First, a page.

Abstract: Inaugural Journal Club of the new Women in Physics group at Missouri S&T. Everybody (no matter what's your gender or sexual orientation) is invited to attend!
When: Friday, May 7, 2021, 3:00 P.M. CDT.
Where: Zoom: https://umsystem.zoom.us/j/5906757168.
More more information please contact Dr. Dripta Bhattacharjee: email@example.com.
Abstract: According to a study by the American Physical Society, only 22% of the Doctoral Degrees in Physics in the US were awarded to women in 2018. Recent Missouri S&T demographic data show a male-to-female student ratio of 4:1 in STEM, ranking our university 2001th nationwide in male-to-female diversity. In this talk, we will discuss the gender gap in physics and what the new S&T Women in Physics (WiP@MST) group is planning to do to address it at Missouri S&T. We will highlight a few effective measures that all of us can take individually and collectively as a department to help with the recruitment and retention of female students/faculty in physics. Through funding by APS we will develop a series of initiatives to encourage more women to pursue a career in physics at S&T. Some of WiP@MST’s planned activities include graduate students’ talk, journal clubs, seminars/talks on communication and negotiation skills, mental health awareness and some fun events like group dinners, ice cream socials, movie-nights, star-gazing nights, etc. We hope everyone will join WiP@MST to help make this initiative a success.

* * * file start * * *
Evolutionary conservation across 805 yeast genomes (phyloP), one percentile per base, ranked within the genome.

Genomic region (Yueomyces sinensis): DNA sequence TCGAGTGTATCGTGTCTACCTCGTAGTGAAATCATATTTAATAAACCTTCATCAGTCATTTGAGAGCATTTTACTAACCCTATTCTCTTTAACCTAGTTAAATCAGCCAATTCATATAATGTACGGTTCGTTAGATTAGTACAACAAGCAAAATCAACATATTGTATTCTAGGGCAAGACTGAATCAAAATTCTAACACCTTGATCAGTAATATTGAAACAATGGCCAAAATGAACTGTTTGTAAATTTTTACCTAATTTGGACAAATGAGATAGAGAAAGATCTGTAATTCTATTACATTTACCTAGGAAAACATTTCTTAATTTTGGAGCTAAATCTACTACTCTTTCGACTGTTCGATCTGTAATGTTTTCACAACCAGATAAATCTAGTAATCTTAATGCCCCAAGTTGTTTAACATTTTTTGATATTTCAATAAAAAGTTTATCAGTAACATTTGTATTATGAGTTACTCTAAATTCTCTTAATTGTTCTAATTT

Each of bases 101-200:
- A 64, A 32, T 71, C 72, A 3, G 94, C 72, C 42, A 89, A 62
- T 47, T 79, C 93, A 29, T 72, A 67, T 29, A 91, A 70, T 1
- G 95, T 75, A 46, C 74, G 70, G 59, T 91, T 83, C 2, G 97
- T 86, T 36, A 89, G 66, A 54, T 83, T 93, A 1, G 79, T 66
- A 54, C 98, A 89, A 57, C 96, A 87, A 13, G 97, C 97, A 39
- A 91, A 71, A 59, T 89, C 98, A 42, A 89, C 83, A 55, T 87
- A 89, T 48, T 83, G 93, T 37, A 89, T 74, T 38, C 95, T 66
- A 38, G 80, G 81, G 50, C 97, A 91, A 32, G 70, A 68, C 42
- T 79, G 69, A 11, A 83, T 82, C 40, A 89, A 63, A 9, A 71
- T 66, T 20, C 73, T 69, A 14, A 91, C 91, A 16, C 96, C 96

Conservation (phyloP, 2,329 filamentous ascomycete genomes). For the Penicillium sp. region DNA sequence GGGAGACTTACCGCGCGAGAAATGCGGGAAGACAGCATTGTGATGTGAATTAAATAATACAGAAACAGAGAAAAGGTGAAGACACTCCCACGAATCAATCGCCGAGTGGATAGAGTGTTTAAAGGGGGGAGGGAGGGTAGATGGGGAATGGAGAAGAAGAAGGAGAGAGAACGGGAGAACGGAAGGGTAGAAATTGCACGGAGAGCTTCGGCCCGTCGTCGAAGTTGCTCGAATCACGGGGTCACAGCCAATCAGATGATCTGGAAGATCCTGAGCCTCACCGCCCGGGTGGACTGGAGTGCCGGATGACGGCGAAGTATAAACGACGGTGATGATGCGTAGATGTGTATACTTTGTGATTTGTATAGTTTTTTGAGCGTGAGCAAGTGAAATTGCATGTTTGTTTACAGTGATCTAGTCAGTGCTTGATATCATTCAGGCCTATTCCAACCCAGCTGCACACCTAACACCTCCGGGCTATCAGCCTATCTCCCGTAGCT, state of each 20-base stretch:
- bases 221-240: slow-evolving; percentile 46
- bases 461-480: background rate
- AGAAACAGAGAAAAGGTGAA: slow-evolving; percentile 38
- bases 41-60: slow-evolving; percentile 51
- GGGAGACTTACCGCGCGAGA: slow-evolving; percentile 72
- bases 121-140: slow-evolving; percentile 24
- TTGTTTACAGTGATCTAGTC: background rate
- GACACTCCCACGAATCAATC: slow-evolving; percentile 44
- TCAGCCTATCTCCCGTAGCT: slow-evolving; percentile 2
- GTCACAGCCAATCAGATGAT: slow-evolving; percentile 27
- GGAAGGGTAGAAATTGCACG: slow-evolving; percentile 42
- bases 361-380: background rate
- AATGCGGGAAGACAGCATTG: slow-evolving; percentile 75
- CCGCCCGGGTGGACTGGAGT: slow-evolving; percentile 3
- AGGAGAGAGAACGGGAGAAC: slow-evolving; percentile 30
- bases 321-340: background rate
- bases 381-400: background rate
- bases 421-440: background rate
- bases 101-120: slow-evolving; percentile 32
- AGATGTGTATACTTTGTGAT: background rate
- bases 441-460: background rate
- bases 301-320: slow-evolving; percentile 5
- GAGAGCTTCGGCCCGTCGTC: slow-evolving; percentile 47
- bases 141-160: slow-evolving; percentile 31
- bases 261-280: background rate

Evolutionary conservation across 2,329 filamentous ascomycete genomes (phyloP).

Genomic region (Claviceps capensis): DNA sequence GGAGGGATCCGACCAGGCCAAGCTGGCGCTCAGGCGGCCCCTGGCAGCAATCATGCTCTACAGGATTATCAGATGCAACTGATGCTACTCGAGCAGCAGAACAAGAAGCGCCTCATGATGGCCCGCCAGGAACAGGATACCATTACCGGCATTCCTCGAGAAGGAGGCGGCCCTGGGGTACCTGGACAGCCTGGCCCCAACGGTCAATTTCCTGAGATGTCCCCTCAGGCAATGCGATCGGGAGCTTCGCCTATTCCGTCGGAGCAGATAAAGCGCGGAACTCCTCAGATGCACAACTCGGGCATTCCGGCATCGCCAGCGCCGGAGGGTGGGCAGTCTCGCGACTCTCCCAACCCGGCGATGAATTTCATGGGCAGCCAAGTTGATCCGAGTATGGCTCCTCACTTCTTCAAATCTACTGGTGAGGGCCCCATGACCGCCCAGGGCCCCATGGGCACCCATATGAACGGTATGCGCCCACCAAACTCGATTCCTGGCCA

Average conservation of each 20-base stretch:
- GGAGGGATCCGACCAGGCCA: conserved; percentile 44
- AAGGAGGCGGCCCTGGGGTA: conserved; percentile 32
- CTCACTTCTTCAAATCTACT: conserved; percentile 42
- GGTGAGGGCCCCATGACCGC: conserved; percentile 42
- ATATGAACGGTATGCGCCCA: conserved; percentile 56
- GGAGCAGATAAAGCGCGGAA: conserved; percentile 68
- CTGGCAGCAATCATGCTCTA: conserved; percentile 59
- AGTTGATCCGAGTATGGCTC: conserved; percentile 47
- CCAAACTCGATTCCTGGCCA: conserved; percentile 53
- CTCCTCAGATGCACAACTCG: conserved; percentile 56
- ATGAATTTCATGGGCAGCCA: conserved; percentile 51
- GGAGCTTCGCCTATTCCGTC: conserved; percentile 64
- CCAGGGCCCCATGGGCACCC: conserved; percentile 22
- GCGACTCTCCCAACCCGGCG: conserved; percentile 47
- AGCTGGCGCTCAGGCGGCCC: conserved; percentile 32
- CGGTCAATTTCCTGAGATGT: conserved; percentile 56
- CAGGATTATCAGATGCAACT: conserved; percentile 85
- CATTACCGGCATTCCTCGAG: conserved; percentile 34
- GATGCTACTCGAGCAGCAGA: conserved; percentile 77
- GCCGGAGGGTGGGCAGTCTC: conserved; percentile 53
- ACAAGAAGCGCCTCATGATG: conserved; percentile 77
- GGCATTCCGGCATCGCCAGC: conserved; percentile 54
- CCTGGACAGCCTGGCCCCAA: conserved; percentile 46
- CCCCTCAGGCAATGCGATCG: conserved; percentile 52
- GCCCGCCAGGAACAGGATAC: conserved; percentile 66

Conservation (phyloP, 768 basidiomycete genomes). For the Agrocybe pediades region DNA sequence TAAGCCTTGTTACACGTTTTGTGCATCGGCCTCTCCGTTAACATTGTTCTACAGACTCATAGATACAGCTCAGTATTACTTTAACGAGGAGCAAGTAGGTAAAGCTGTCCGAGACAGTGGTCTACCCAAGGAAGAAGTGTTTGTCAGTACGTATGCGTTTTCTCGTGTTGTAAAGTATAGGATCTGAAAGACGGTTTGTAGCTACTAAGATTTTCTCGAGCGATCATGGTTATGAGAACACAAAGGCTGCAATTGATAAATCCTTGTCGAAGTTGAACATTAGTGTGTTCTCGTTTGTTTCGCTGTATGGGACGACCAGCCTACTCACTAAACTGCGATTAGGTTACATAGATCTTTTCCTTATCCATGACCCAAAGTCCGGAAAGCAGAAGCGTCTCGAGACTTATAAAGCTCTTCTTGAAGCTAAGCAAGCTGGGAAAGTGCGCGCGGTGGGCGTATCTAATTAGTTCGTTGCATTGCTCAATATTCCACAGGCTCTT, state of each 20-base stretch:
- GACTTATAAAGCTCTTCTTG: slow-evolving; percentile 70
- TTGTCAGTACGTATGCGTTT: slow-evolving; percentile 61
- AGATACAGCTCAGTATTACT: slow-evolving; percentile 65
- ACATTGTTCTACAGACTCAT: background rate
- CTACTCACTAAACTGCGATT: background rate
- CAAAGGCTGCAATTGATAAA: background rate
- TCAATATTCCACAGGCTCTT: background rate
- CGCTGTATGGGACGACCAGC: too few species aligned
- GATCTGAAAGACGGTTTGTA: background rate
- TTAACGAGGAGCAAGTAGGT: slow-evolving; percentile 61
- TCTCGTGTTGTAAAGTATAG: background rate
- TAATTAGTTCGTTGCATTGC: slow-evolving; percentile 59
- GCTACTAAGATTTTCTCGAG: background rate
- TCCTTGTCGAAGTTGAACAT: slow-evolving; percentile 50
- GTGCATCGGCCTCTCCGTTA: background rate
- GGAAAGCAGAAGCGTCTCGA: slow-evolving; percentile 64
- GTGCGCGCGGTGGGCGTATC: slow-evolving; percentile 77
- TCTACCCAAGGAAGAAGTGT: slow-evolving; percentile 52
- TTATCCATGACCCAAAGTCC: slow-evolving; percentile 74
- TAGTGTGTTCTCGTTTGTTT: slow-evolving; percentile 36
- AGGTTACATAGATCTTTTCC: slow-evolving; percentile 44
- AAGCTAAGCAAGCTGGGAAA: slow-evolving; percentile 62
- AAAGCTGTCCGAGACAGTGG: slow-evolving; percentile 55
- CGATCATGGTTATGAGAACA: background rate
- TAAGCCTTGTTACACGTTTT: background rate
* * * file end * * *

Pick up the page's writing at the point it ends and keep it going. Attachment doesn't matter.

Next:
When: Thursday, February 25, 2021, 4:00 P.M. CST.
Abstract: Soft gamma repeaters (SGRs) and anomalous X-ray pulsars (AXPs) are thought to be magnetars, neutron stars with very strong magnetic fields. They emit sporadic bursts of hard X-rays and soft gamma rays, including rare energetic events known as giant flares. Recently, a fast radio burst (FRB) was observed from a magnetar in the Milky Way, providing evidence that magnetars can likely produce at least some of the observed extra-galactic FRBs. Quasiperiodic oscillations (QPOs) in the X-ray tails of giant flares and some bursts may be due to excited non-radial modes in the star which could emit gravitational waves. Previous analyses on LIGO data have been performed targeting magnetar bursts and a period of time following for short and long-duration gravitational wave transients. This talk gives an overview of magnetars, their GW search history, with a focus on the recent long-duration burst searches, and considers the outlook for future searches.
When: Thursday, December 10, 2020, 4:00 P.M. CST.
Abstract: Dr. Marco Cavaglia, professor of physics, and Dr. Shun Saito, assistant professor of physics, will present a public lecture about the 2020 Nobel Prize in Physics at 4 p.m. Thursday, Nov. 19, via Zoom. Their lecture is titled “Black Holes and the Milky Way’s Darkest Secret. This year’s Nobel Prize was awarded to Roger Penrose “for the discovery that black hole formation is a robust prediction of the general theory of relativity” and to Reinhard Genzel and Andrea Ghez “for the discovery of a supermassive compact object at the centre of our galaxy.”
The lecture is for a general audience. The physics department started its tradition of a public lecture on the Nobel Prize in 2003.
When: Thursday, November 19, 2020, 4:00 P.M. CST.
Abstract: The first detection of gravitational waves was made in September 2015 with the measurement of the coalescence of two ~30 solar mass black holes at a distance of about 1 billion light years from Earth. The talk will provide a review of more recent measurements of black hole events as well as the first detection of the coalescence of two neutron stars and the beginning of multi-messenger astrophysics. The talk will end with a discussion of some prospects for the field.